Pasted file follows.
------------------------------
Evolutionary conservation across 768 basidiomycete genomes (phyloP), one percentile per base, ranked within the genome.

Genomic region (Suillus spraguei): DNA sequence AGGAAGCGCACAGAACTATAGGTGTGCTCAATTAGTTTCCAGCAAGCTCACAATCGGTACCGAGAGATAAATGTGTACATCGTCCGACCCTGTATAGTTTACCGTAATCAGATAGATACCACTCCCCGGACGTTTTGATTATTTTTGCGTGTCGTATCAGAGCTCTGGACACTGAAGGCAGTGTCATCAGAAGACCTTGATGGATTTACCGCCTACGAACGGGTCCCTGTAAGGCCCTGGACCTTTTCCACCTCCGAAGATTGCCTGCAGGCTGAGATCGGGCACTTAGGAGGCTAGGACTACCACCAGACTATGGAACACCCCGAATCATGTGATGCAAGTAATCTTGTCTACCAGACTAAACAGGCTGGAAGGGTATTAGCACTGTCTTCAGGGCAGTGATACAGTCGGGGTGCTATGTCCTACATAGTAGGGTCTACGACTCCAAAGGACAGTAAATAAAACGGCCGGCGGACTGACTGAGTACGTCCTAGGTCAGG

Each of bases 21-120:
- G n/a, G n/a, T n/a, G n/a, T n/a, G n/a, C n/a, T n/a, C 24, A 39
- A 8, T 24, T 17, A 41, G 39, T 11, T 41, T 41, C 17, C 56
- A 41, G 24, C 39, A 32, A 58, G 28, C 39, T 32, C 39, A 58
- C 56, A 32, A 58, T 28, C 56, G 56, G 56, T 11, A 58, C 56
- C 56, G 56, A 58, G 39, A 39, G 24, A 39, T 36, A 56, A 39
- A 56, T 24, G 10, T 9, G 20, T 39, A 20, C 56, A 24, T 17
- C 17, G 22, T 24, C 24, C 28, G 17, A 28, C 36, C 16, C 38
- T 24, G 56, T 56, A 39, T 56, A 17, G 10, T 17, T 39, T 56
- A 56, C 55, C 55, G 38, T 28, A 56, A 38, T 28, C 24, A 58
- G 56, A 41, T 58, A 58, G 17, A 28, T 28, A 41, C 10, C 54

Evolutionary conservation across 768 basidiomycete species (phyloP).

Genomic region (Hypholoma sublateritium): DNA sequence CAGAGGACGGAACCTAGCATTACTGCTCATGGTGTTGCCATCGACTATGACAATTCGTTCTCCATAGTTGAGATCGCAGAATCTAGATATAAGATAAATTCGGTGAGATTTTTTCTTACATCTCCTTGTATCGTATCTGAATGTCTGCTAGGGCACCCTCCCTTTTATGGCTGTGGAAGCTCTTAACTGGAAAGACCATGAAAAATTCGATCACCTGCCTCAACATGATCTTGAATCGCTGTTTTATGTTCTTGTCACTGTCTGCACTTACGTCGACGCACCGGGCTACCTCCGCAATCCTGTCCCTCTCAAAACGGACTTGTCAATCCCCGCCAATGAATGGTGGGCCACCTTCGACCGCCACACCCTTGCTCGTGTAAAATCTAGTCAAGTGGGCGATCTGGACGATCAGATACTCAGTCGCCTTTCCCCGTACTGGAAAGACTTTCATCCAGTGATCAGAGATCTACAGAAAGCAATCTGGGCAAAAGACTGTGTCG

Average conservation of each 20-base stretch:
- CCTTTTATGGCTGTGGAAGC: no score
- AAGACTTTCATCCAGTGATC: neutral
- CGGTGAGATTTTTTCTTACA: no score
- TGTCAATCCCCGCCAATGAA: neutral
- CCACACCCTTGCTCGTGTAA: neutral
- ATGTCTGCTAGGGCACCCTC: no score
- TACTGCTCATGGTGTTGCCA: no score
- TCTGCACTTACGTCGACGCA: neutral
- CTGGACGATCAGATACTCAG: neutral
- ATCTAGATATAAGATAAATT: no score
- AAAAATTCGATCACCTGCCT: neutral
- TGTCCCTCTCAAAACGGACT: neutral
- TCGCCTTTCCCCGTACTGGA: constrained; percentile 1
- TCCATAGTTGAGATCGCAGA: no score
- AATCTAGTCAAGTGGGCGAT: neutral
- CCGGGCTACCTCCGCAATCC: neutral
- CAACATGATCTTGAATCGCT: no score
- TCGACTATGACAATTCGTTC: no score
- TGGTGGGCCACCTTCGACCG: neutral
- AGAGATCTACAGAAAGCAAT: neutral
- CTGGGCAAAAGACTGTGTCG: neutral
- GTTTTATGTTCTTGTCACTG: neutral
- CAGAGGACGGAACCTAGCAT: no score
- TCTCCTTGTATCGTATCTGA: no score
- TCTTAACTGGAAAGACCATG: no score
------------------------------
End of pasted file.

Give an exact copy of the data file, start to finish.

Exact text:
Evolutionary conservation across 768 basidiomycete genomes (phyloP), one percentile per base, ranked within the genome.

Genomic region (Suillus spraguei): DNA sequence AGGAAGCGCACAGAACTATAGGTGTGCTCAATTAGTTTCCAGCAAGCTCACAATCGGTACCGAGAGATAAATGTGTACATCGTCCGACCCTGTATAGTTTACCGTAATCAGATAGATACCACTCCCCGGACGTTTTGATTATTTTTGCGTGTCGTATCAGAGCTCTGGACACTGAAGGCAGTGTCATCAGAAGACCTTGATGGATTTACCGCCTACGAACGGGTCCCTGTAAGGCCCTGGACCTTTTCCACCTCCGAAGATTGCCTGCAGGCTGAGATCGGGCACTTAGGAGGCTAGGACTACCACCAGACTATGGAACACCCCGAATCATGTGATGCAAGTAATCTTGTCTACCAGACTAAACAGGCTGGAAGGGTATTAGCACTGTCTTCAGGGCAGTGATACAGTCGGGGTGCTATGTCCTACATAGTAGGGTCTACGACTCCAAAGGACAGTAAATAAAACGGCCGGCGGACTGACTGAGTACGTCCTAGGTCAGG

Each of bases 21-120:
- G n/a, G n/a, T n/a, G n/a, T n/a, G n/a, C n/a, T n/a, C 24, A 39
- A 8, T 24, T 17, A 41, G 39, T 11, T 41, T 41, C 17, C 56
- A 41, G 24, C 39, A 32, A 58, G 28, C 39, T 32, C 39, A 58
- C 56, A 32, A 58, T 28, C 56, G 56, G 56, T 11, A 58, C 56
- C 56, G 56, A 58, G 39, A 39, G 24, A 39, T 36, A 56, A 39
- A 56, T 24, G 10, T 9, G 20, T 39, A 20, C 56, A 24, T 17
- C 17, G 22, T 24, C 24, C 28, G 17, A 28, C 36, C 16, C 38
- T 24, G 56, T 56, A 39, T 56, A 17, G 10, T 17, T 39, T 56
- A 56, C 55, C 55, G 38, T 28, A 56, A 38, T 28, C 24, A 58
- G 56, A 41, T 58, A 58, G 17, A 28, T 28, A 41, C 10, C 54

Evolutionary conservation across 768 basidiomycete species (phyloP).

Genomic region (Hypholoma sublateritium): DNA sequence CAGAGGACGGAACCTAGCATTACTGCTCATGGTGTTGCCATCGACTATGACAATTCGTTCTCCATAGTTGAGATCGCAGAATCTAGATATAAGATAAATTCGGTGAGATTTTTTCTTACATCTCCTTGTATCGTATCTGAATGTCTGCTAGGGCACCCTCCCTTTTATGGCTGTGGAAGCTCTTAACTGGAAAGACCATGAAAAATTCGATCACCTGCCTCAACATGATCTTGAATCGCTGTTTTATGTTCTTGTCACTGTCTGCACTTACGTCGACGCACCGGGCTACCTCCGCAATCCTGTCCCTCTCAAAACGGACTTGTCAATCCCCGCCAATGAATGGTGGGCCACCTTCGACCGCCACACCCTTGCTCGTGTAAAATCTAGTCAAGTGGGCGATCTGGACGATCAGATACTCAGTCGCCTTTCCCCGTACTGGAAAGACTTTCATCCAGTGATCAGAGATCTACAGAAAGCAATCTGGGCAAAAGACTGTGTCG

Average conservation of each 20-base stretch:
- CCTTTTATGGCTGTGGAAGC: no score
- AAGACTTTCATCCAGTGATC: neutral
- CGGTGAGATTTTTTCTTACA: no score
- TGTCAATCCCCGCCAATGAA: neutral
- CCACACCCTTGCTCGTGTAA: neutral
- ATGTCTGCTAGGGCACCCTC: no score
- TACTGCTCATGGTGTTGCCA: no score
- TCTGCACTTACGTCGACGCA: neutral
- CTGGACGATCAGATACTCAG: neutral
- ATCTAGATATAAGATAAATT: no score
- AAAAATTCGATCACCTGCCT: neutral
- TGTCCCTCTCAAAACGGACT: neutral
- TCGCCTTTCCCCGTACTGGA: constrained; percentile 1
- TCCATAGTTGAGATCGCAGA: no score
- AATCTAGTCAAGTGGGCGAT: neutral
- CCGGGCTACCTCCGCAATCC: neutral
- CAACATGATCTTGAATCGCT: no score
- TCGACTATGACAATTCGTTC: no score
- TGGTGGGCCACCTTCGACCG: neutral
- AGAGATCTACAGAAAGCAAT: neutral
- CTGGGCAAAAGACTGTGTCG: neutral
- GTTTTATGTTCTTGTCACTG: neutral
- CAGAGGACGGAACCTAGCAT: no score
- TCTCCTTGTATCGTATCTGA: no score
- TCTTAACTGGAAAGACCATG: no score